Japan business leaders urge real globalisation

Japan requires an urgent change in mentality focusing on the customer

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In the early 1990s, Japan seemed to be everywhere. Its car and electronics brands were worldwide household names. Numerous football clubs in the English Premier League had shirts sponsored by Japanese companies. In one of the most remote spots on earth, Japanese cranes were busy re-erecting the giant stone heads on Easter Island.

Japan at its peak undoubtedly put on a good show of being global, but in the view of a new generation of corporate leaders, it was an illusion. Japan was far from being globalised and many boardrooms — even those with large overseas operations — still fall short on this measure.

The great crisis facing the country, say the chief executives of four of Japan’s most prominent companies in a series of exclusive interviews with Nikkei and the FT, is one of mindset.

Japan, admits the leader of one of its largest companies, has an education system that is still too insular to create the wave of aggressive, ambitious globalisers it profoundly needs.

All four bosses — aged from 50 to 69 — agree that Japanese business has been excellent at grasping the needs of domestic customers. For too long, however, Japan Inc has not done the same with overseas customers.

Now, because of shrinking domestic markets, growth for Japan can only lie beyond its borders. This will occur only if it understands non-Japanese customers. Globalisation is not a business choice, says Hiroshi Mikitani, the founder of the e-commerce platform Rakuten, but a matter of survival. “The greatest business risk [Japan] faces is that of staying at home,” he says.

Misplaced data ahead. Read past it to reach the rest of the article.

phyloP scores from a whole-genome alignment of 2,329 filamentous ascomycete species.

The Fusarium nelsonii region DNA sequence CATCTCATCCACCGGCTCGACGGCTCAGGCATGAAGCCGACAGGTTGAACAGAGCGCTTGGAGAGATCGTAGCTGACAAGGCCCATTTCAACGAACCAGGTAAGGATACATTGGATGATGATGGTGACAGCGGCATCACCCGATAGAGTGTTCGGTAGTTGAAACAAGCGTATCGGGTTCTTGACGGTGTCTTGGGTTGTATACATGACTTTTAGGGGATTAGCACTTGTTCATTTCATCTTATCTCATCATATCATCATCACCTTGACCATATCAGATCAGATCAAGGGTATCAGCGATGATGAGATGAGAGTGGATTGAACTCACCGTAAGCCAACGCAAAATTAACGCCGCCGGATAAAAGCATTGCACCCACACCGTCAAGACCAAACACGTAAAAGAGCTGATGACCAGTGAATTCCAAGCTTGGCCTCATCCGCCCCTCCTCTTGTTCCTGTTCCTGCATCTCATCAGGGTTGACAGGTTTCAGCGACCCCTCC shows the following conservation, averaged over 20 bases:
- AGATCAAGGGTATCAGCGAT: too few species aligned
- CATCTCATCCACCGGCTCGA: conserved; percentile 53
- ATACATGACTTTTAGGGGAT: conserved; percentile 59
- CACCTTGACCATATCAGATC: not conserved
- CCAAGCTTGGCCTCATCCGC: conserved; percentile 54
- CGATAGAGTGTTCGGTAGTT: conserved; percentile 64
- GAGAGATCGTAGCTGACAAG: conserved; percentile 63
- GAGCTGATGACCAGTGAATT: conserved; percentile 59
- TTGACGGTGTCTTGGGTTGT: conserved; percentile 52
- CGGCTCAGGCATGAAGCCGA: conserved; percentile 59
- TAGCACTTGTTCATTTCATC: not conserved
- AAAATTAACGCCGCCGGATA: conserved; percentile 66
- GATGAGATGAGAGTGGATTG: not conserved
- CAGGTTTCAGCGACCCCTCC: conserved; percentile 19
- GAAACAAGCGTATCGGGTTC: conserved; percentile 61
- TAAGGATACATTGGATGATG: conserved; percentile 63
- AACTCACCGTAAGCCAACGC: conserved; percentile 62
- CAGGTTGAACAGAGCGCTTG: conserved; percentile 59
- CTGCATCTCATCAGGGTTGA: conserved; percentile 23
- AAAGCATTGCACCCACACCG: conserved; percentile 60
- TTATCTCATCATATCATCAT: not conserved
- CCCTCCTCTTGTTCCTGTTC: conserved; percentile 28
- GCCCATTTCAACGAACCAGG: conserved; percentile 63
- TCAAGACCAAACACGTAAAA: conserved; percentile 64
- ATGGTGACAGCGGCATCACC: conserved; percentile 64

Rakuten’s Hiroshi Mikitani © Bloomberg

As Mr Mikitani notes, the internet is where globalisation’s realities hit hard. But he believes his experience of developing a business with English as the in-house language, where a fifth of staff are foreigners, offers general lessons: “In Japan, there are only 16,000 graduates who majored in computer science. There are 60,000 in the US and 300,000 in China. I assume there are more than that in India,” he says. “If I’m asked whether I want to hire engineers from a pool of 16,000 or a pool of more than a million, the answer is self-evident.”

Even businesses that appear bound to the domestic market, such as the department store chain Isetan Mitsukoshi, must adapt. In the past two years, the proportion of Chinese among shoppers at Mitsukoshi’s Ginza store has risen from low single-digits to 25 per cent. Mitsukoshi has changed the topography of the store and retrained staff. Not to understand its overseas customers’ needs “would be disrespectful to them”, says Hiroshi Ohnishi, the chain’s president, who has been raising the number of Chinese-speaking employees and specially training in-store sales reps of Japan’s cosmetic brands. “If a department store has 10 floors, with 10 per cent of its customers on average on each floor, that means there must be at least two floors for the Chinese.”

Hiroshi Ohnishi of Mitsukoshi

In the past, Mr Ohnishi says, globalisation for department stores meant opening branches in Europe and the US to sell gifts to Japanese tourists travelling there. Later it meant opening branches closer to home and selling Japanese-flavoured affluence to shoppers in south east Asia. But those were very small revenue streams.